Dissolvable is not a solution to garbage

Ideas for products and packaging that dissolve in water at the end of their life come around as regularly as seasons and years. One of the most recent is cell phones, laptops and other gadgets that can be flushed down the sink or the toilet at the end of their life, thus reducing the amount of e-waste that goes to landfill.

The idea arises, at least in part, from a paper published last year in the journal Science by a group of US and international scientists and titled A Physically Transient Form of Silicon Electronics. The paper describes ways in which electronic devices might be made soluble, acknowledging that some aspects of soluble electronics are still at a theoretical stage. The scientists also propose that these “transient electronics” may have application to medical devices in situations where there is benefit in having the device disappear from the body once its role is complete.

From there, bloggers and journalists have translated the idea to personal and household electronics that could be flushed away when they are no longer wanted.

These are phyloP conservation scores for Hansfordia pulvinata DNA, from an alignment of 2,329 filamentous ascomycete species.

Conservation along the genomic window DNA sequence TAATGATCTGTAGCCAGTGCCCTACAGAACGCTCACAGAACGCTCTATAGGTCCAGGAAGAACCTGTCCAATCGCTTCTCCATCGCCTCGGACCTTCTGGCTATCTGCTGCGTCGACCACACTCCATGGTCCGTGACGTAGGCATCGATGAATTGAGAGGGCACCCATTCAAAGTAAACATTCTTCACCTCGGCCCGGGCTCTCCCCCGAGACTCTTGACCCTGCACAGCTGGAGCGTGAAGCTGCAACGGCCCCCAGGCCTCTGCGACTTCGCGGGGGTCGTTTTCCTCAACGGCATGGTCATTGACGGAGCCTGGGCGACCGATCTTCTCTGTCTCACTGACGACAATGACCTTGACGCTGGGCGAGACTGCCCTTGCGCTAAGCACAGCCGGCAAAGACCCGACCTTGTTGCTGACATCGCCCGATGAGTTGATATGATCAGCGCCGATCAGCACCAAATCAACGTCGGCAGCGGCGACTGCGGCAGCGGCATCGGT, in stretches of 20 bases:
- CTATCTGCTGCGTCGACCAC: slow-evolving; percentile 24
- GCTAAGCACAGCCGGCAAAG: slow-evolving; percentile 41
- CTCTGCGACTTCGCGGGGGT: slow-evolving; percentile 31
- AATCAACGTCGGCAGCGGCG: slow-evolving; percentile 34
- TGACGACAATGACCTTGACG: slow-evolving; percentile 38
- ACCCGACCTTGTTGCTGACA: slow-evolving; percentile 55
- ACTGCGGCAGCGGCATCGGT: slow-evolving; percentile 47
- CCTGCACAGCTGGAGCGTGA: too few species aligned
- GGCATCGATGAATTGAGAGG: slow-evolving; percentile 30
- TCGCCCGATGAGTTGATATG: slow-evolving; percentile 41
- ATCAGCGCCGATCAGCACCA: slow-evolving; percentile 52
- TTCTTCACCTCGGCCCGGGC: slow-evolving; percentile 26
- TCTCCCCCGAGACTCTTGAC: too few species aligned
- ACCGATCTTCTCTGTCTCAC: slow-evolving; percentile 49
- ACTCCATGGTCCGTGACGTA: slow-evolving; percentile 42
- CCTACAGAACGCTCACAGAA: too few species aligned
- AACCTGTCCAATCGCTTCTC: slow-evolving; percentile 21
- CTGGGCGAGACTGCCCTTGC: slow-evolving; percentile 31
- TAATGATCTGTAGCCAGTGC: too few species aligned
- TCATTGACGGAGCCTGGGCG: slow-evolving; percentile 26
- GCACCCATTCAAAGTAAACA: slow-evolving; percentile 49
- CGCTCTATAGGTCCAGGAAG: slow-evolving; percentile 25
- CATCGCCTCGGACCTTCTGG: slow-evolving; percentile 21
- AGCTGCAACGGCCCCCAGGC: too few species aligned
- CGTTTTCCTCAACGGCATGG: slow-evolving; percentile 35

The idea that there is an “away” to which waste materials can be flushed or shipped shows how poor a job our schools are doing when it comes to science-based environmental education. There is no “away”. Garbage flushed away and poured into the sea is going to cause much more environmental harm than garbage stored in a landfill. Basic science teaches that ‘Matter can be neither created not destroyed’. If biodegradable, waste in water is as harmful to the atmosphere as waste that is sent to an incinerator. If made of metals, elements that cannot decompose, waste pollutes all water with which it comes in contact. If made of persistent (non-biodegradable) organics or inorganics, waste disposed of to water inevitably increases the amount of solid particles or dissolved contaminants found in lakes, rivers, and oceans.

Soluble electronics and soluble packaging are not a solution to our waste problems. They may have value for use in special applications but those applications must be quite limited if we are not to create a whole new level of serious pollution problems. The best solution for waste is not to create it in the first place. The second best is to recycle as much of our waste materials as possible. Soluble or not, solid waste materials except for human waste and toilet tissue, do not belong down the drain.

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